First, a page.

Across the street from where I grew up was an old lady who lived hidden in a virtual forest of plants and trees surrounding her cassava patch. People were afraid to go in there. But not my grandmother, who was a frequent visitor.
Our grandmother, our primary caregiver, was engaged with various traditional societies. So, growing up in Liberia, we met people who dressed differently, walked differently and ate differently. But we never accompanied our grandmother across the street.
One day, our friends told us that the old lady across the street was actually a witch and that she ate children’s flesh. My sister and I decided that night that we had to tell this neighborhood gossip to our grandmother. She patiently listened to us as we explained that the old woman she was visiting was a terrible witch who ate the flesh of children!
“A stranger who asks questions never loses his way.”
The next morning our grandmother told us, “We’re going to visit the old lady across the street.” We cried and we begged her not to take us, but she looked at us sternly and said in no uncertain terms, “If you don’t come, I will give you the whooping of your lives."
And we never stopped going until the old lady died.
In my January 2015 address to the United Nations Security Council, I said, “We all live in a world of extreme fear. A world where the joys of our lives have been taken from us. Today we live in a world where freedom of expression is challenged, freedom of speech is challenged. If you are a woman, depending on what part of the world you find yourself, bodily autonomy is a thing of the past. We seem to be going backward instead of forward.”
In Africa we have more than 2 dozen countries engaged in war. In the Middle East, we have some 270 insurgent groups fighting for different reasons. On one singular day, it is alleged that 250 persons were beheaded in Iraq. In Europe there are 80 militia groups. In Asia, there are some 164 insurgent and militia groups. Each year sees hundreds of terror attacks around the world.
We are slowly losing our common humanity. People are transformed from humans to objects of violence based on the groups that they represent. Our walls and borders –mental and physical – lead to extreme violence between us, leaving no room for humans to cross over, only fear and politics of division to take over.
We have built many borders in our communities, schools—and sadly—religious institutions. The way many of us come to terms with extreme violence is to build our own walls between us and those who look different from us. Waves of fear and false assumptions flood into communities who’ve never interacted.
What good things lie in those new and unknown spaces might just surprise us.
I travel a great deal and based on how I dress, the way I look, and the country I find myself in, I find I’m often judged as a possible migrant. When people see a Muslim person, many will see a possible jihadist. People see young black men and they get afraid because in their mind, and based on the walls they’ve built, they see possible thugs.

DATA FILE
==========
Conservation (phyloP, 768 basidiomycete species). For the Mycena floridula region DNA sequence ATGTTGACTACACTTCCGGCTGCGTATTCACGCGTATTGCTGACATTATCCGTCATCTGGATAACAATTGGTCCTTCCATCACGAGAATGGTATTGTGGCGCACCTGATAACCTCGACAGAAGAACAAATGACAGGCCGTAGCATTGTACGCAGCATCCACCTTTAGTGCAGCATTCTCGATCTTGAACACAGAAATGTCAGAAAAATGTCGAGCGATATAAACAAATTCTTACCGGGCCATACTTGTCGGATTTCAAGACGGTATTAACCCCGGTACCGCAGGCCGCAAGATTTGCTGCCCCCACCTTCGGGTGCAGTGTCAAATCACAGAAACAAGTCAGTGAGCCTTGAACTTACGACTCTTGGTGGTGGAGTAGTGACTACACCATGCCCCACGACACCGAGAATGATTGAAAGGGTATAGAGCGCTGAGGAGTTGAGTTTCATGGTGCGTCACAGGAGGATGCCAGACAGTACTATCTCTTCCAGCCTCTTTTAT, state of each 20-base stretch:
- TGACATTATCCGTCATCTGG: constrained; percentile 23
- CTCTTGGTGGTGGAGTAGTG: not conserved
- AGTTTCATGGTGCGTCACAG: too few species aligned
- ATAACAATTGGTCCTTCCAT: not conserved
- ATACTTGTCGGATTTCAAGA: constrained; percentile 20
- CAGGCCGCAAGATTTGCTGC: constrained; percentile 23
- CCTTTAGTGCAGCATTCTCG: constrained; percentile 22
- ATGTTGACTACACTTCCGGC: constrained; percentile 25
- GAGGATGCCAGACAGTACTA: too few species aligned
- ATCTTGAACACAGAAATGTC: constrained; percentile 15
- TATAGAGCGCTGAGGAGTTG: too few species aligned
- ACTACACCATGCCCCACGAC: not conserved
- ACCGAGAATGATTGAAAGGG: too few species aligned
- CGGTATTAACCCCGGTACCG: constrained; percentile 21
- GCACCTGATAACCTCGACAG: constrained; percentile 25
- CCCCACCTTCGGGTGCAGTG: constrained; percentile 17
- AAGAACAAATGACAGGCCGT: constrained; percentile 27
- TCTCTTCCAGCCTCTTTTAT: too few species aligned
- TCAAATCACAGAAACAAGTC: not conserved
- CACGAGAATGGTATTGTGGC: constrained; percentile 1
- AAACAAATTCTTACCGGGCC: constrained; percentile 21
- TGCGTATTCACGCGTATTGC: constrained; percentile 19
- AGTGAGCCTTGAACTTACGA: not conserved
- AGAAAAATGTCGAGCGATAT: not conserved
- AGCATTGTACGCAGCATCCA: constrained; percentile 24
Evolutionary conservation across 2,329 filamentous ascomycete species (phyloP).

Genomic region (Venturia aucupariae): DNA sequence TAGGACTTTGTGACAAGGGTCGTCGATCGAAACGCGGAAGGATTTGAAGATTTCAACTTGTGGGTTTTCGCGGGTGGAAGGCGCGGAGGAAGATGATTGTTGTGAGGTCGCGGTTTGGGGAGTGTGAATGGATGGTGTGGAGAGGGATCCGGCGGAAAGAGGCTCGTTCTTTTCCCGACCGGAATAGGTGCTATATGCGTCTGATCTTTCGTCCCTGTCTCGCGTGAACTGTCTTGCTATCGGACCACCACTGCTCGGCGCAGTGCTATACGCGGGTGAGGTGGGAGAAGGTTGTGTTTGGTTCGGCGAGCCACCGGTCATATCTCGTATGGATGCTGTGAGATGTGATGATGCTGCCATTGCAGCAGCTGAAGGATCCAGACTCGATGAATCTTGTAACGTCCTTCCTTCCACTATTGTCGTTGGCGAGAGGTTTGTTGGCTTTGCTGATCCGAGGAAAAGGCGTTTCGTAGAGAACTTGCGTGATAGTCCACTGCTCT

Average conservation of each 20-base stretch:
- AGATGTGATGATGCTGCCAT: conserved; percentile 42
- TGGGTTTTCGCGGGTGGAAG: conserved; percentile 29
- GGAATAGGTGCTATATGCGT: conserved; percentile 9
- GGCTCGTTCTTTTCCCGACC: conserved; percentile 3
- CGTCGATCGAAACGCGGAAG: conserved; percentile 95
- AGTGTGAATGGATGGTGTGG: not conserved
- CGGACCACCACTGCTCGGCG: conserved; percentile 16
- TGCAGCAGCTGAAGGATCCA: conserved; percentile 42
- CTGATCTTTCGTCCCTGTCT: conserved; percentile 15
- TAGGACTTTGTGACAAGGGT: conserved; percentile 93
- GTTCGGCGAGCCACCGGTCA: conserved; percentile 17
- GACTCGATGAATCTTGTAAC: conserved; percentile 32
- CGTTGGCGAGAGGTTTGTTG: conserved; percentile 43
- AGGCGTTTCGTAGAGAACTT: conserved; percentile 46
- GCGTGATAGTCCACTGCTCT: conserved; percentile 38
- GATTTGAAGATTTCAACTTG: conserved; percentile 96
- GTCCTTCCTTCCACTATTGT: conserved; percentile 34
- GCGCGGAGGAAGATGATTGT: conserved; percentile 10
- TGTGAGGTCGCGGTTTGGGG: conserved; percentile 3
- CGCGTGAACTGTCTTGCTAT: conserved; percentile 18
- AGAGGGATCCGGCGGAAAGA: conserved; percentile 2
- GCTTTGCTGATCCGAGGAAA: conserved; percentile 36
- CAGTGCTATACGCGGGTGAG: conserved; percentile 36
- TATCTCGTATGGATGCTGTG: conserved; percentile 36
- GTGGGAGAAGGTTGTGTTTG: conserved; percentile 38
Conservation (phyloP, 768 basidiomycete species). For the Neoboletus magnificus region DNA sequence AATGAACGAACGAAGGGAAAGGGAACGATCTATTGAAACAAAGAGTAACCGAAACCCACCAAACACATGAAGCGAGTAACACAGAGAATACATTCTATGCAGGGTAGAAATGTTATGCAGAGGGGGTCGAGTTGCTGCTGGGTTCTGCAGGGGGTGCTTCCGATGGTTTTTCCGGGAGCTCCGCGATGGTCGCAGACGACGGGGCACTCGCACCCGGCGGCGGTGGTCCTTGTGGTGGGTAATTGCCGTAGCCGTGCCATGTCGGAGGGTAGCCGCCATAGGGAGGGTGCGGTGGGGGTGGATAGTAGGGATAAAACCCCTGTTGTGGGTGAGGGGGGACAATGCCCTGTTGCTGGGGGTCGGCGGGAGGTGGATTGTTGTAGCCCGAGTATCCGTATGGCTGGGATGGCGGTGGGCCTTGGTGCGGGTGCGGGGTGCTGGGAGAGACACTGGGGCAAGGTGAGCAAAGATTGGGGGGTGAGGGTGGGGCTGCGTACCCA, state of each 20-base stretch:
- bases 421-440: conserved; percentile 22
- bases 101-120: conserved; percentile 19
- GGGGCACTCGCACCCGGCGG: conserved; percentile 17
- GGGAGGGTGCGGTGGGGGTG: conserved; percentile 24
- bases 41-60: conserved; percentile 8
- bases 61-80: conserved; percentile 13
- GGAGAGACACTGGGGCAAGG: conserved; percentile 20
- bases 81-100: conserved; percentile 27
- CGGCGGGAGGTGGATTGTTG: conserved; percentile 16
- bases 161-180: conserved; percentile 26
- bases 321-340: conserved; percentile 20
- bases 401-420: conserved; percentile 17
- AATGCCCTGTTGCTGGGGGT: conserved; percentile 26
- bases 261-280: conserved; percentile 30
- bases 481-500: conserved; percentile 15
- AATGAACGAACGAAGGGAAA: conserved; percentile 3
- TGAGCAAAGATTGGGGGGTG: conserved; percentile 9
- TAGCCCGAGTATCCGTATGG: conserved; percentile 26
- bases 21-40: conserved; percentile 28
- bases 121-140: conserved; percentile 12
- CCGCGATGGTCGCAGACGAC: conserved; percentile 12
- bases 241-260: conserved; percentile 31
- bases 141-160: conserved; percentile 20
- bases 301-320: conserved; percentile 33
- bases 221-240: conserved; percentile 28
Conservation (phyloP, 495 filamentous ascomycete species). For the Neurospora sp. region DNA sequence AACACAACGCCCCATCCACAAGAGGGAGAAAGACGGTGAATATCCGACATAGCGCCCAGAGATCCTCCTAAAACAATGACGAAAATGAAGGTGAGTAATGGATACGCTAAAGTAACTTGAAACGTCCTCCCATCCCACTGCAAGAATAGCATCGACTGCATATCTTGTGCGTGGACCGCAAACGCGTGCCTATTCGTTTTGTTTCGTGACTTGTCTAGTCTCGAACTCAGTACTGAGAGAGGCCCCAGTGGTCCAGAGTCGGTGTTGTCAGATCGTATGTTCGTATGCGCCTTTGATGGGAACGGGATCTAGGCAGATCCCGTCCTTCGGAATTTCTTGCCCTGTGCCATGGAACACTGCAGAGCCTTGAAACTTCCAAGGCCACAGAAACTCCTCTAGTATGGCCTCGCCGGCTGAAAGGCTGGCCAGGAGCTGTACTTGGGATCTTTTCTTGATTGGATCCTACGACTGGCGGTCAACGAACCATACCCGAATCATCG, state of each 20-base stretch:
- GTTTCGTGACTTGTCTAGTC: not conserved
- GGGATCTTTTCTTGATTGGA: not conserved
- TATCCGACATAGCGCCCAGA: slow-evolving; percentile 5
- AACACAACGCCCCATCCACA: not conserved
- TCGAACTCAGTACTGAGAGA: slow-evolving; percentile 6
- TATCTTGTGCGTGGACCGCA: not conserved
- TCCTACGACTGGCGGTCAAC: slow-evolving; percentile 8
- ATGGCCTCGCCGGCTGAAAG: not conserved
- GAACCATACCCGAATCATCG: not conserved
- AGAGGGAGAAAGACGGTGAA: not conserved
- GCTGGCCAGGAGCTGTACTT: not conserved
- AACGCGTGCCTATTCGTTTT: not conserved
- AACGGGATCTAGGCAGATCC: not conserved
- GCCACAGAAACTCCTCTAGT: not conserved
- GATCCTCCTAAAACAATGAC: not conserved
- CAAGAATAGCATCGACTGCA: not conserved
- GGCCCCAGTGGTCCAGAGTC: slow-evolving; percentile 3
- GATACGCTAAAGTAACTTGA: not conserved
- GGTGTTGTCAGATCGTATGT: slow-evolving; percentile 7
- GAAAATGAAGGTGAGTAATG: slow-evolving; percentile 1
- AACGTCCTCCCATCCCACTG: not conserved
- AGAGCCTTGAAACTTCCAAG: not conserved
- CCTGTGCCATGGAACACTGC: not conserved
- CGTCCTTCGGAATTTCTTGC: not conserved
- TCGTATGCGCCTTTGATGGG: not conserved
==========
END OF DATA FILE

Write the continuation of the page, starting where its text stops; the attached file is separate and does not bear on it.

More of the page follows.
In Liberia, we have a saying: “A stranger who asks questions never loses his way.” Each of us has a task to resist—especially now, in this country – the politics of division, discrimination and oppression. Each of us has a task to challenge the status quo that says it’s OK to treat somebody differently because of gender, class or the color of one’s skin. Each of us has a task of lowering the statistics of violence through humane acts of justice in our neighborhoods and beyond our walls.
As young children, my sister and I feared an old lady because a community that was too ignorant to cross its invisible walls and borders had cooked up stories about her life, a life they knew nothing about. It took crossing the street from the comfort of our home to know that she was a mother with a daughter who was sick for many years and could barely walk. It took crossing the street for us to know that she had been cheated out of her property, and that living in behind her forested wall was her ultimate protest. It took crossing the street for us to know that she looked forward to having people visit her and that she would share her smallest meal, not thinking about where the next meal would come from.
We would never have known any of this but for the wisdom of our grandmother, who gave us the best lesson anyone can give their children – that of the importance of humility and humanity.
The challenge for each of us is to cross the street. What good things lie in those new and unknown spaces might just surprise us.
Leymah Gbowee was the featured speaker at the 2017 John Paul II Center for Interreligious Understanding international honorary lecture held in New York City. The 2011 Nobel Peace Laureate from Liberia, Ms. Gbowee led the nonviolent movement that brought together Christian and Muslim women to play a pivotal role in ending Liberia's devastating, 14-year civil war. Ms. Gbowee continues global speaking through Peace is Loud, and is Founder and President of the Gbowee Peace Foundation Africa.